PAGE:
By the way, the Pakistanis and Filippinos who are here are actually working the dining facilities. Including this business at Baghdad airport. They’re doing that because the food service aspect of this operation had to be ready to go on short order, we couldn’t wait to get “in country” and then start vetting and hiring locals. These folks had to be ready to go the minute they set up shop.
Please, Tariq, don’t let a logical explanation stand where hysteria will do.
Mass unemployment. Yeah, jobs are scarce here, but we’re doing the best we can. Bechtel is subcontrcting at least half of all work to local contractors.
Oh, Tariq? Make sure you don’t mention that under Saddam there was a 50+% unemployment rate. We wouldn’t want to confuse the reader with something as uncomfortable as actual facts. See, that would allow them to evaluate information on their own and compare the current status of things. We simply cannot allow a reader to reach a conclusion without viewing things through a Tariq Ali colored filter. Can we?
Even under the best circumstances, an occupied Iraq would become an oligarchy of crony capitalism, the new cosmopolitanism of Bechtel and Halliburton.
Wait! Didn’t you just say that there was no reconstruction? Then how did Bechtel and Halliburton get here? I mean, isn’t that what crony capitalism is all about?
It didn’t take a lot of paragraphs to hit the meme of the eeeeeeeeeeevil corporation, did it? OK, “C+” for the effort but an “F” on originality. At least we know we’re dealing with a Marxist now. So everything before and after this paragraph should be viewed in that light.
The Marxist view of history and life in general is concerned primarily with the “disposessed” and the struggle against capitalism (read: corporations). Given the experience with Marxism everywhere it’s been tried, the Marxist view of history could just as accurately be described as the struggle against job creation and providing the average citizen a livelihood.
If Tariq doesn’t like that definition of Marxism then he’s ignoring both history and the corpus of Marxist literature that proves otherwise. (Hey, they make you actually READ this stuff in college. Imagine!)
Tariq, did I mention that the Arab world is quickly running out of options when it comes to types of government?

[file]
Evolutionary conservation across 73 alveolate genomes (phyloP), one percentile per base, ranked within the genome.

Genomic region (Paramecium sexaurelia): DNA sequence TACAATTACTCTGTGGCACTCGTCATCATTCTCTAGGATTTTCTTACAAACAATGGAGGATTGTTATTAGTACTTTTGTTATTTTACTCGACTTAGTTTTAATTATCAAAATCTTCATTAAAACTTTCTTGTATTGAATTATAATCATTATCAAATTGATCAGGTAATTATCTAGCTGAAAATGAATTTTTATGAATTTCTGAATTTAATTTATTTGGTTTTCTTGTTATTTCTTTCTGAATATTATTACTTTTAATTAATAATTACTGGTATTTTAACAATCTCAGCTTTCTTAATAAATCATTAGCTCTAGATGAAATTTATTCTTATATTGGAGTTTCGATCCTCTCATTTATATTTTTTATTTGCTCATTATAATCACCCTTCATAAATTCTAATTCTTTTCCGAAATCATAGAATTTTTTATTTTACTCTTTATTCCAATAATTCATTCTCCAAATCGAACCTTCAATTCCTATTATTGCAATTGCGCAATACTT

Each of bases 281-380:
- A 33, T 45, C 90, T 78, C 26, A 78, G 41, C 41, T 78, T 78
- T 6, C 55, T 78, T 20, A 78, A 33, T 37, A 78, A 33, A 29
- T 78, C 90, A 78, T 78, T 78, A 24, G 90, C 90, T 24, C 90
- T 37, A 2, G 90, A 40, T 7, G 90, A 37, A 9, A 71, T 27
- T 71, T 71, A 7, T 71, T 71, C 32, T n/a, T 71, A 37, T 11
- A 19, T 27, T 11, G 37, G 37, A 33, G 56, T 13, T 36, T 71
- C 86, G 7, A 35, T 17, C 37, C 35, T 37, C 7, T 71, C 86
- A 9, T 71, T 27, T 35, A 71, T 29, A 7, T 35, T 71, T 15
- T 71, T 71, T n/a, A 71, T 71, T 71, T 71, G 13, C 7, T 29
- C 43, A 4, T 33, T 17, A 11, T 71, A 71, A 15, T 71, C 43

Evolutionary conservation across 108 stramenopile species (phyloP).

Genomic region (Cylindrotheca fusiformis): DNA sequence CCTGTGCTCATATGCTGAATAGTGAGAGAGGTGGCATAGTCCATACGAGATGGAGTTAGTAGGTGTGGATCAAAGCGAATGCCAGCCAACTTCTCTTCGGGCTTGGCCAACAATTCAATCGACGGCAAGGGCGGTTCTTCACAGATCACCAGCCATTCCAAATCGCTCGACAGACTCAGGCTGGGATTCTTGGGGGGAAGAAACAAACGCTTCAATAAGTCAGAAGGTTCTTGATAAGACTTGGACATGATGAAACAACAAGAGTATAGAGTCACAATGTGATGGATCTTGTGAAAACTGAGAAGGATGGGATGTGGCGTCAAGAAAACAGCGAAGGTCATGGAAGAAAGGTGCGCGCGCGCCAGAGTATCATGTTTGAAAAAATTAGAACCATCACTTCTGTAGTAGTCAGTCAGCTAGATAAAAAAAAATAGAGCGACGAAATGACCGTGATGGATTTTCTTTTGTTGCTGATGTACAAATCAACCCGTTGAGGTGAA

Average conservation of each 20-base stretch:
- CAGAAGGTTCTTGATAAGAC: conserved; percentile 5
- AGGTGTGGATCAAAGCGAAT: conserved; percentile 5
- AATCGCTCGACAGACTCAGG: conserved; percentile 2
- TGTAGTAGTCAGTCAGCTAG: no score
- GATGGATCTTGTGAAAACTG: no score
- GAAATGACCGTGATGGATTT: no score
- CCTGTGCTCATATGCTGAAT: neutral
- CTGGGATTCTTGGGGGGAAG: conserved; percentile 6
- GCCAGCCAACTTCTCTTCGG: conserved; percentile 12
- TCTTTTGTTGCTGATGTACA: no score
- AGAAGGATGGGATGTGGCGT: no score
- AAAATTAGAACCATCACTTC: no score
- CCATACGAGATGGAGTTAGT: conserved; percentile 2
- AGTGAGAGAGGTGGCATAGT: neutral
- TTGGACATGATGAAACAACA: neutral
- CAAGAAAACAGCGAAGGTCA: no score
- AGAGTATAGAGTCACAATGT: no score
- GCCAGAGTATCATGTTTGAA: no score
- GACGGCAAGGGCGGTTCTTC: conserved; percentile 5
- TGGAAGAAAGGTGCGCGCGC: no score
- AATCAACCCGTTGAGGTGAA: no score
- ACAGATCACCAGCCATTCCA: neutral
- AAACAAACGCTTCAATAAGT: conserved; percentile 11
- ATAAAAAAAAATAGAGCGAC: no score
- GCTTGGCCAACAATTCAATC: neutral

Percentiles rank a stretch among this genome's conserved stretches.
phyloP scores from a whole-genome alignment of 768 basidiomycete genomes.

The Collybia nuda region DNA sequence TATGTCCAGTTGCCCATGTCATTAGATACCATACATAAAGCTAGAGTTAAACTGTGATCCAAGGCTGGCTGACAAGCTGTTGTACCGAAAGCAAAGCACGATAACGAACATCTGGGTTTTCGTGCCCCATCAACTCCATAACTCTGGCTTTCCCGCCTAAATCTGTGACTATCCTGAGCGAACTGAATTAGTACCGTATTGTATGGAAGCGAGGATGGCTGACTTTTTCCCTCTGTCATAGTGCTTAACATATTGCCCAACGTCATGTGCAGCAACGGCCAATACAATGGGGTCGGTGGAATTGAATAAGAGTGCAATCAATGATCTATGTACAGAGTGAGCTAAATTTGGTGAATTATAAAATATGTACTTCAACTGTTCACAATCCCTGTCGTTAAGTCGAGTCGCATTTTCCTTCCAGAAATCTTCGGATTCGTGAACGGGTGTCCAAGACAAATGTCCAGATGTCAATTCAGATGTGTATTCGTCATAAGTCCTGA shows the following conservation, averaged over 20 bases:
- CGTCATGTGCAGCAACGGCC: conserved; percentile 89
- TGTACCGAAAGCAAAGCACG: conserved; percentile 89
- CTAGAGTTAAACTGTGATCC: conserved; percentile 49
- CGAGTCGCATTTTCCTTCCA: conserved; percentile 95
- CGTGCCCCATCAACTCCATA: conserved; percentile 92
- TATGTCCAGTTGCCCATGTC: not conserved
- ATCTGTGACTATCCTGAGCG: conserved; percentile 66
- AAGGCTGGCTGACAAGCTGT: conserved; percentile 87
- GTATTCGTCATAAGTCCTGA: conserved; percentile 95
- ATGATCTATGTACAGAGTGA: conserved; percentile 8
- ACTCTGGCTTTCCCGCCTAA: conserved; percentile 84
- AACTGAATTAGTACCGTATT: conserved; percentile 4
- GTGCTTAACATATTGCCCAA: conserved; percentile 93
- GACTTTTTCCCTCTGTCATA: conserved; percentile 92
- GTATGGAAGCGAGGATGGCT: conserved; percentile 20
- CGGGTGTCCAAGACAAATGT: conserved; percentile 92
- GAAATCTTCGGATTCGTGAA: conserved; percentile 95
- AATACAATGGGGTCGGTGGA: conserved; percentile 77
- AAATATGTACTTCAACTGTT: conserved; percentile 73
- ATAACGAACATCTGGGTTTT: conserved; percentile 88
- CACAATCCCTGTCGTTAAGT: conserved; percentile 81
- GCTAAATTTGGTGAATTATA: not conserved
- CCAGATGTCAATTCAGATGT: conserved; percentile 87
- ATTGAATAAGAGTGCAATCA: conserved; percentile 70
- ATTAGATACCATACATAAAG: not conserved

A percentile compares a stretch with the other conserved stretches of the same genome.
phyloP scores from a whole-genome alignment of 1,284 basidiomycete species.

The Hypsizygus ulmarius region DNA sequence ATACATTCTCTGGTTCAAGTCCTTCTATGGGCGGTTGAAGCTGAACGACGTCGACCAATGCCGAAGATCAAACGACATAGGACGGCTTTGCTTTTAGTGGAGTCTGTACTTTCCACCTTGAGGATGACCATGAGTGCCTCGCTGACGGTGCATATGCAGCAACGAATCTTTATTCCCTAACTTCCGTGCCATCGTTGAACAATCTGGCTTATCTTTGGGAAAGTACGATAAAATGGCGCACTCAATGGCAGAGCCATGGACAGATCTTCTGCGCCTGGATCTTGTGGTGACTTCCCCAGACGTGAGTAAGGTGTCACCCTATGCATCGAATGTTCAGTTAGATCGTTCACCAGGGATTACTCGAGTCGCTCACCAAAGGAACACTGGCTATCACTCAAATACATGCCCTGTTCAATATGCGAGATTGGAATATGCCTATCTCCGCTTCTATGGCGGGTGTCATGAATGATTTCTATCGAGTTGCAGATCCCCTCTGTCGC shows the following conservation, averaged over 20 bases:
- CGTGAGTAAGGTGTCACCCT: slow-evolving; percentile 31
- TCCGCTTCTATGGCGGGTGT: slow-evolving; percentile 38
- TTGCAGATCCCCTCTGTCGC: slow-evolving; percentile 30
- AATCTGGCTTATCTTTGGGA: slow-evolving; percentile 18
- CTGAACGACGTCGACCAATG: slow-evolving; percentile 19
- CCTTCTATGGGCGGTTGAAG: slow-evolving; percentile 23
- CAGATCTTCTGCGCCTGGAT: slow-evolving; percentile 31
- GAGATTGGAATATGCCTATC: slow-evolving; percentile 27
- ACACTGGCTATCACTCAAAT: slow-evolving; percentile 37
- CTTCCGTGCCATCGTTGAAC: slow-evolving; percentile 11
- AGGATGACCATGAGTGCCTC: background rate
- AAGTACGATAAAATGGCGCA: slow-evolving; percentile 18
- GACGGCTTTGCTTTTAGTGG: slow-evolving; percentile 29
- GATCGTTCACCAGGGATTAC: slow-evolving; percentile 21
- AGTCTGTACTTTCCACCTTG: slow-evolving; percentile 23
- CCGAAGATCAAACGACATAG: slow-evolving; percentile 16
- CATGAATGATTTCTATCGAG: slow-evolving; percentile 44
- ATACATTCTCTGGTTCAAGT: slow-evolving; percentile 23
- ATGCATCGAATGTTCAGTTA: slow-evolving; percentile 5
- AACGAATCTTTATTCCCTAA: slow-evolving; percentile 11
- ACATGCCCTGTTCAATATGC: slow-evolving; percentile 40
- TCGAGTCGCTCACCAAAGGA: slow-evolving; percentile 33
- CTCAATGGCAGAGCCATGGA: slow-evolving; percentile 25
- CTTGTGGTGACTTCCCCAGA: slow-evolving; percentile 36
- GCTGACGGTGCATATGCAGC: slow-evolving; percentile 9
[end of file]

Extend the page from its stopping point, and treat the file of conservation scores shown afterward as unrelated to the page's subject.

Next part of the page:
It is the combination of all this that fuels the resistance and encourages many young men to fight. Few are prepared to betray those who are fighting. This is crucially important, because without the tacit support of the population, a sustained resistance is virtually impossible.
Wow, major league disconnect from reality. I really wish I could release statistics on how the tips off the street have skyrocketed. I wish I could point out how many attacks have been broken up specifically BECAUSE the average Iraqi is willing to “betray” those who would rather impose their own kind of dictatorship.
So let’s just instead say Tariq is clueless. Let’s just say that PLENTY of people are willing to “betray” those who are fighting. You know why? Because the average Iraqi in the street knows those who are doing the fighting didn’t come here to bring jobs, fix water treatment plants, pave roads, provide 2.2 million vaccinations, refurbish schools, conduct elections, provide backup power generation capability to hospitals, conduct maintenance on power plants that haven’t seen preventitive maintenance in 10 years, provide training in democratic principles and try to get the economy up and running.
The average Iraqi in the street knows those who are fighting are fighting for no other reason than to regain the goodies Saddam always made sure they had, or just for the simple joy of killing an American or being a martyr. (Boy, are they going to be disappointed.)
Those who are fighting are in a desperate race against time. They hope to inspire enough fear and create a sense of hopelessness before the average Iraqi at the very lowest levels of society wakes up one morning and says to himself, “Hey, the power hasn’t gone off at all in 3 weeks. Even Saddam couldn’t do that.”
The Iraqi maquis….
I love the use of the term “maquis.” Its very use conjures the image of heroic fighters against a totalitarian nightmare bent on their subjugation. Unfortunately for Tariq, the analogy in Iraq fails because what we actually have here are terrorists battling against the imposition of clean water, education for women and electricity that runs 24/7.
I can almost hear the “Internationale” playing in the background. NOT. But then again, I should expect this because it was Marxists who perfected the re-writing of history to airbrush unpleasant facts from the consciousness of mankind, wasn’t it, Tariq?
Most important, the disaster in Iraq has indefinitely delayed further adventures in Iran and Syria.
Disaster? Hell, unlike Tariq, I’m actually in Iraq and when I look around I don’t see a disaster. I see progress. That’s it! Tariq, like those heroic “resistance” fighters is actually against progress. No, no no, it simply wouldn’t do to have clean water when there is dysentery to be had. Checking my watch, I see it’s now time to return to the 7th century and the rule of a glorious caliphate.
Yeah, right.
So, ummm, Tariq, who’s your source at the Pentagon who said that Iran and Syria were next? No one? Hey, don’t let facts interrupt a ripping good yarn. Please, continue.
One of the more comical sights in recent months was Paul Wolfowitz on one of his many visits informing a press conference in Baghdad that the “main problem was that there were too many foreigners in Iraq”. Most Iraqis see the occupation armies as the real “foreign terrorists”.
You would think that if your only sources of news were newspapers with datelines in Fallujah, read over coffee in your hotel. But again, that’s a disconnect from reality.
The great poets of Iraq – Saadi Youssef and Mudhaffar al-Nawab – once brutally persecuted by Saddam, but still in exile, are the consciences of their nation. Their angry poems denouncing the occupation and heaping scorn on the jackals – or quislings – help to sustain the spirit of resistance and renewal.